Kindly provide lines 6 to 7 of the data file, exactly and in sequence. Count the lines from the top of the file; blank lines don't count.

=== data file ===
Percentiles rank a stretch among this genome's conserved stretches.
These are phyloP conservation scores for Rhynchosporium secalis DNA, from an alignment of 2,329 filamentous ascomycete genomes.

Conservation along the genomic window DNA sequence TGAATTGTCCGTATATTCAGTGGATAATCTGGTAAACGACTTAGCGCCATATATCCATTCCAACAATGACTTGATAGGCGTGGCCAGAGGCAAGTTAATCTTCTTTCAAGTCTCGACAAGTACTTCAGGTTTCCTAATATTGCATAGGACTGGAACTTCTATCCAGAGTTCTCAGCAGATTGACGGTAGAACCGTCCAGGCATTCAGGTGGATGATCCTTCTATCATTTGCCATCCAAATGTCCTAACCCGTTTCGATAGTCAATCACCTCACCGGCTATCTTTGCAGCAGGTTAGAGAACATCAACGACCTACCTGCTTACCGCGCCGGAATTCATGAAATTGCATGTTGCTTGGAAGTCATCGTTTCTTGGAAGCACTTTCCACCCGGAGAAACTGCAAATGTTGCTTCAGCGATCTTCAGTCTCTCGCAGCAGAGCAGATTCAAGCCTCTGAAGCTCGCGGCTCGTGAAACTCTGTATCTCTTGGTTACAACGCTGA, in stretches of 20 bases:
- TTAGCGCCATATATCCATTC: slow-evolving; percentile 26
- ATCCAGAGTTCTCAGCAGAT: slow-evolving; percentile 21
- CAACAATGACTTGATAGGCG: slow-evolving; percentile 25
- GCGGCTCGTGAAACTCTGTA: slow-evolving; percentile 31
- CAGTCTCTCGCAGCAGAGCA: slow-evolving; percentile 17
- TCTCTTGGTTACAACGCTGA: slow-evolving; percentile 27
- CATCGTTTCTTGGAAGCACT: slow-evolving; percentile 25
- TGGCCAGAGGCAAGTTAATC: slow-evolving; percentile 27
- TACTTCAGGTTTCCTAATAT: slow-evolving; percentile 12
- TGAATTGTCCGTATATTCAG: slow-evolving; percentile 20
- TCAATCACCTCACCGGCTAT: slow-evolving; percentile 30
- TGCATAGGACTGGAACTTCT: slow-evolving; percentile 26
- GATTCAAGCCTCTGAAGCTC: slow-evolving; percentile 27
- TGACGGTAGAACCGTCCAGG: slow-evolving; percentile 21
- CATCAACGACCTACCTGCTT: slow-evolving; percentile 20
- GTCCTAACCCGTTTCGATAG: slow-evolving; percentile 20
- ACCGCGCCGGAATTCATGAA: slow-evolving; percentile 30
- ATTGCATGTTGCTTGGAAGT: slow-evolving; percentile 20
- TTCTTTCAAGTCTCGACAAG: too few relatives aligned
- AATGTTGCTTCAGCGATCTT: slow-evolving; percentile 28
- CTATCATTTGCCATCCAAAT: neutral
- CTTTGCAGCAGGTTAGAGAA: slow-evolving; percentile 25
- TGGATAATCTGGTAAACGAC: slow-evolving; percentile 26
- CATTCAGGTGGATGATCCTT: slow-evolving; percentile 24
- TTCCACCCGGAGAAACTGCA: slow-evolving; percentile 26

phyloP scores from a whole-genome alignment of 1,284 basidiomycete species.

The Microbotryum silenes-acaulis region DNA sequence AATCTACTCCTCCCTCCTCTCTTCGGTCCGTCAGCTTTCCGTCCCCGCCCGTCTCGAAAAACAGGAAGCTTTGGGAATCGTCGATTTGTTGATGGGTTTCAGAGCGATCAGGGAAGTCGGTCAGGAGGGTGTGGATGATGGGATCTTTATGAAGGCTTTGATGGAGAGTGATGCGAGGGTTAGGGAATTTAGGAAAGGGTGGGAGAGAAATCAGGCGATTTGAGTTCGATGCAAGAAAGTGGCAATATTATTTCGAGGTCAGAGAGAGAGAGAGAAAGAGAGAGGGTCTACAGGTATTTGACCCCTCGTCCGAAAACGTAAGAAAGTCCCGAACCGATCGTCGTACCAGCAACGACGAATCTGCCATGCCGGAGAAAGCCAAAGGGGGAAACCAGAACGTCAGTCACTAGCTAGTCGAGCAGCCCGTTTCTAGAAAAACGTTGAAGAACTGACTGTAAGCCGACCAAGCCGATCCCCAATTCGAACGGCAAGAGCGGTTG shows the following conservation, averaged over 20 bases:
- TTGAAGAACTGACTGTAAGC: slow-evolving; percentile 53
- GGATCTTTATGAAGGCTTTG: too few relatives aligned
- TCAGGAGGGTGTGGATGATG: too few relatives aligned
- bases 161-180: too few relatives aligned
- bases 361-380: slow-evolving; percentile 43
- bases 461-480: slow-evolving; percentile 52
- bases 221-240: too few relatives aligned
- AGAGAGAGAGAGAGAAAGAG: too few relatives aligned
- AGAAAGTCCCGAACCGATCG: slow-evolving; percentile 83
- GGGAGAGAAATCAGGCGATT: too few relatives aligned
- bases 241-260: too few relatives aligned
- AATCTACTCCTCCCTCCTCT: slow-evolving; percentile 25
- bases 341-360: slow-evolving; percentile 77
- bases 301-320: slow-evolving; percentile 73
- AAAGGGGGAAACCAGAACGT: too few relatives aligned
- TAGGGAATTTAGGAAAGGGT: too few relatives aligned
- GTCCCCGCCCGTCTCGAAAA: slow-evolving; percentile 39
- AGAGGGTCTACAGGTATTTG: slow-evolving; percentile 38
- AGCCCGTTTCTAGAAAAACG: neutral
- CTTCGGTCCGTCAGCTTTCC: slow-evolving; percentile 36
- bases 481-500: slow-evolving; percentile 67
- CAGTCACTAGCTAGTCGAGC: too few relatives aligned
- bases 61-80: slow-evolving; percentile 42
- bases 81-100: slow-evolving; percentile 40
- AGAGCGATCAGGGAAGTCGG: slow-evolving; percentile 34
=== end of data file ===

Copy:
- CAACAATGACTTGATAGGCG: slow-evolving; percentile 25
- GCGGCTCGTGAAACTCTGTA: slow-evolving; percentile 31